Well, after painting in a few irregular sessions over the past few weeks, here is the finished Spartan Hoplite in 54mm.
It has been a few months since my last post, I wish I could blame my distractions on either Grad School, Work or family commitments, but the truth is I have been somewhat lazy.
I recently found and purchased some 54mm models from Tin Soldiers . I have been wanting to make the transition to larger models for some time now and decided to finally take the plunge. The last large scale (above 28mm) model that I painted must have been more than 10 years ago, and that was for Inquisitor– you know, the 40k game with crap rules and great models.
So I decided to jump in with a unarmored Spartan Hoplite, wearing only a pilos helmet- fairly typical in the 3rd – 4th Century BCE- and before the adoption of Macedonian equipment and tactics in 225 BCE. I guess I was inspired by the Osprey book cover.
This first picture is of the unpainted, unprimed model- just the way it came out of the package. I was impressed at the level of detail and the lack of flash or other casting imperfections that are fairly common with metal models. The metal is rather soft- not hard like pewter, but unless you drop it, it should hold up well. For $10 you really can’t beat the quality.
After some very minor touch ups with a file the model was ready to go. The first step in painting- which any experienced modeler will tell you is actually the second step- right after clean up- is priming the model. I didn’t do anything special, I used Armory Brand white primer straight out the can. It covered well and brought up some of the details- which were really stunning.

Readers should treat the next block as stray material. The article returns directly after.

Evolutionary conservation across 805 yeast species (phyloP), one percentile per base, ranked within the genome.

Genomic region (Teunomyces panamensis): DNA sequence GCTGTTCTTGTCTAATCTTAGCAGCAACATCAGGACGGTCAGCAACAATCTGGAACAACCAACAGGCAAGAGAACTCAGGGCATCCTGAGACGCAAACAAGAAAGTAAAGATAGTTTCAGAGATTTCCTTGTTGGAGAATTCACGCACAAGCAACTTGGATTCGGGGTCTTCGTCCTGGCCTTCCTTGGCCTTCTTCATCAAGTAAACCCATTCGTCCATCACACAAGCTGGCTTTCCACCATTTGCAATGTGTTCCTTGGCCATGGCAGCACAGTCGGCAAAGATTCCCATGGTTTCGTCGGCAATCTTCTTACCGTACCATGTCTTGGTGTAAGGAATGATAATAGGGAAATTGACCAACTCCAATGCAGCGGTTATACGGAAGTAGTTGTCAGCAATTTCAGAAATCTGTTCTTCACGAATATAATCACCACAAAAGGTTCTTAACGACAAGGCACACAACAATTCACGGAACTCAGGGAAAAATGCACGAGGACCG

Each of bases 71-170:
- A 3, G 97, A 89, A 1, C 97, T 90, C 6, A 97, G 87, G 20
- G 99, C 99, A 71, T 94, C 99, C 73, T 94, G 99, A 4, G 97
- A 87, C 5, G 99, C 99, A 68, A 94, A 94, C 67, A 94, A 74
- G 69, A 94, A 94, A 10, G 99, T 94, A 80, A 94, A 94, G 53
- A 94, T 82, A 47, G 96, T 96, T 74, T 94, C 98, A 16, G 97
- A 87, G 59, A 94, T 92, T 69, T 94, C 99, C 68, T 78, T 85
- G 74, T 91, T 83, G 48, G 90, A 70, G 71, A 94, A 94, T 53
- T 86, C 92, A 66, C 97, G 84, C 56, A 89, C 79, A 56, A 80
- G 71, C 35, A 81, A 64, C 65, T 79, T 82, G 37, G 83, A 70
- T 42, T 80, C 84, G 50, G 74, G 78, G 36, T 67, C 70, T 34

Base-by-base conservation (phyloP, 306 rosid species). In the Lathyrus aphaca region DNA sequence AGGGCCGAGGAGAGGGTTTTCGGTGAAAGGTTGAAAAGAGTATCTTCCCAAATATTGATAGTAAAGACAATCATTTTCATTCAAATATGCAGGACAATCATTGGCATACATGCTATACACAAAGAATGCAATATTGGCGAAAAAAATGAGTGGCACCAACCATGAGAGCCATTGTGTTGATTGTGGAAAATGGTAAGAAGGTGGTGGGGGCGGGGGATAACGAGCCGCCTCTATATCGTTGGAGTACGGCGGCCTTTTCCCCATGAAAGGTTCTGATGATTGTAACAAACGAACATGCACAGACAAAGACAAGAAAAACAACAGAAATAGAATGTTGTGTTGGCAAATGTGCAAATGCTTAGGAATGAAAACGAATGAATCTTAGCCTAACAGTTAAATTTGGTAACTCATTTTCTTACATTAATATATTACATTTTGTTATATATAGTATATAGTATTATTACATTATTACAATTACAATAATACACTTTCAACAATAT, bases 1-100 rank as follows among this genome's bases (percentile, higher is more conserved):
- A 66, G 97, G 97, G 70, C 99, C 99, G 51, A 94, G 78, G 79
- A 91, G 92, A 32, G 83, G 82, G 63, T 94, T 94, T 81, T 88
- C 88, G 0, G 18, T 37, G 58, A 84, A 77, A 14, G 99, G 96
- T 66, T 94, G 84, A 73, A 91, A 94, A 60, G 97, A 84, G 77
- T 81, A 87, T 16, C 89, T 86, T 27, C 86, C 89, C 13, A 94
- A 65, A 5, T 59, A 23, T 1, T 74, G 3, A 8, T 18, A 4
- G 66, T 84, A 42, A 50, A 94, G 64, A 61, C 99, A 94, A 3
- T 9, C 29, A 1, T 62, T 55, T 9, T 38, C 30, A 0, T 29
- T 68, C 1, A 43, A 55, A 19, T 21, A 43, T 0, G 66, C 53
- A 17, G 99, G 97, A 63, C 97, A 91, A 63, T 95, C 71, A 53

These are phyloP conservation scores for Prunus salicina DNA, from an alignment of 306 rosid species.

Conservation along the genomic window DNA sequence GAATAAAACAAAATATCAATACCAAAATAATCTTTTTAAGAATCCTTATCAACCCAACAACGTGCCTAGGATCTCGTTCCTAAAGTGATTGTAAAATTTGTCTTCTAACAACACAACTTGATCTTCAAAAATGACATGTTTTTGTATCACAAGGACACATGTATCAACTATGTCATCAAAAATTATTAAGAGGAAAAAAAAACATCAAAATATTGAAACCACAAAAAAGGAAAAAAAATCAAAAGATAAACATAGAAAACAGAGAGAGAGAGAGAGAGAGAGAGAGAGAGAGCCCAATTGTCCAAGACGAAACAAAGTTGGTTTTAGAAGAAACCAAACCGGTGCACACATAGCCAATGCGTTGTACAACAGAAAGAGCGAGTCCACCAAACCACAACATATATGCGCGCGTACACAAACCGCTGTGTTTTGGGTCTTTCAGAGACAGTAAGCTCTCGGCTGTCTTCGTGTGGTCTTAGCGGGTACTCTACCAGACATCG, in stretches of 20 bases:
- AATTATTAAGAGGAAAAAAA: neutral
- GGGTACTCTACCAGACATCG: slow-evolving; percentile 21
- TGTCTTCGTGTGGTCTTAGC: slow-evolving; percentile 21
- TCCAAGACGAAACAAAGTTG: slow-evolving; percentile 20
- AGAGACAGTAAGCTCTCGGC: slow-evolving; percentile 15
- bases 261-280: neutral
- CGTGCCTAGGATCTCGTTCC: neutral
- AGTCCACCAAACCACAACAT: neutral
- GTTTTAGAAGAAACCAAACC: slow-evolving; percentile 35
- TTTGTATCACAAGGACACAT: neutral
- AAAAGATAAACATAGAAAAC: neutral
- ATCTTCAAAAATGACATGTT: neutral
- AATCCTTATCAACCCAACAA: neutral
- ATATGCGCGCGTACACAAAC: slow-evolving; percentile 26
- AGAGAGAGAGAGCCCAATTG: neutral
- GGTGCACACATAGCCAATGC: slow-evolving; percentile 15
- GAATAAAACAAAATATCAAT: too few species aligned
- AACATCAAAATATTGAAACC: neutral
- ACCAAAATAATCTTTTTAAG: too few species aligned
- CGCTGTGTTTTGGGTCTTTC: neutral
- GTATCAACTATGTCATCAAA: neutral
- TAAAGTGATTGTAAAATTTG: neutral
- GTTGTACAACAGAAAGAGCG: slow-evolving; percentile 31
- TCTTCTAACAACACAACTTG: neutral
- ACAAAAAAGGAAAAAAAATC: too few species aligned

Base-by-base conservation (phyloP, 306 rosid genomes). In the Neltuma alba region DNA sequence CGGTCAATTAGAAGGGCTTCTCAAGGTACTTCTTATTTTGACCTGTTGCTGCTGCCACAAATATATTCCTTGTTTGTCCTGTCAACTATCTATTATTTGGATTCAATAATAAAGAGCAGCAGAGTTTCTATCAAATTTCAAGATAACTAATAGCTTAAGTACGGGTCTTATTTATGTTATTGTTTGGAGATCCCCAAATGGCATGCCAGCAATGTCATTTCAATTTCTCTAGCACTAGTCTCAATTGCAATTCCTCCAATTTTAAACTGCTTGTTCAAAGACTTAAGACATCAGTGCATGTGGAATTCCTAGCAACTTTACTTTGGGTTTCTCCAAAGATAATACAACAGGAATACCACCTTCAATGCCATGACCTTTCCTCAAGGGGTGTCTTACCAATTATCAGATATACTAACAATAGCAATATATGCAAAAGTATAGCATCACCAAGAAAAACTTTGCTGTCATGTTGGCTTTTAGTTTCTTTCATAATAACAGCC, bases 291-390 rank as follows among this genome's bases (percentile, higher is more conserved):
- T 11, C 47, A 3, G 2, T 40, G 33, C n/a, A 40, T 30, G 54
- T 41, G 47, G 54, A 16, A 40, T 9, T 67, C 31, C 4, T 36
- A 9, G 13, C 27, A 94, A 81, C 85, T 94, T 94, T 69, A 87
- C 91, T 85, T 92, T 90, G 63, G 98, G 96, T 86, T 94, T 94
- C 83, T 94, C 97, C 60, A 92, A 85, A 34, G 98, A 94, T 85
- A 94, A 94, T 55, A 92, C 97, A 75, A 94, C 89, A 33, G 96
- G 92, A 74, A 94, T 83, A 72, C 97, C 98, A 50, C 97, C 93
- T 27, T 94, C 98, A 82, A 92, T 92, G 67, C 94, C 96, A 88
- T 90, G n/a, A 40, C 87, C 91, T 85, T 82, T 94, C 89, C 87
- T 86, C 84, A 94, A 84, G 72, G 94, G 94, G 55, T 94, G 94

I then let the model dry for a couple of days- the first couple of hours were under my heat/drying lamp.
#1 Paint all the flesh area(s) with your desired flesh tone.
#2 Use a dark wash (I used AP Strong Tone) and allowed it to dry.
#3 Go back and repaint all but the deepest area(s) the original flesh tone- this is a shading step.
#4 Then wash the painted areas with a thinned (50% water) mix of AP Soft Tone- and allow to completely dry.
#5 Pick out area(s) for final highlight effect using original flesh tone- it is pretty fast and quick and doesn’t require too much technical skill (like wet-blending) or knowledge with a color pallet. I estimate my total time in the model thus far is less than 2-3 hours.
I will keep you all up to date.
Earlier today, I took a break from my 28mm Byzantine Army to work on a template (for later production) for my DBA Trojans. It was a good break from the endless painted to be able to work on a single unit.
So I decided to complete an entire stand of Magister Militum Trojans, some excellent looking figures. I couldn’t stand the look of the Essex models and I am very glad I was able to get these instead. Well, not much to say other than I based coated them and washed them with Army Painter Soft Tone wash.
So after some they were done to this stage, I then painted the cow-hide shields separately. Again, I used AP Soft Tone on the shields and then attached them with some Super Glue Gel- Which is one of my favorites for small bits and pieces.
Well, I have completed a 20 man, mixed unit of Byzantine light infantry. The unit consists of 14 unarmored spearmen which are supported by 6 unarmored bowmen.
Historically, formations such as this were referred to a ‘Phalanx’, and consisted of multiple types of troops organized with spear/pikes to the front and lighter missile troops, which included javelin-men and bowmen in support. Well here they are, arrayed for your review.
I recently finished painting a Built Up Area (BUA) for DBA, and posted it on this website.
Having some free time and taking a break from other painting projects, I decided to add a base and a banner to my castle.
Well here it is for your final review.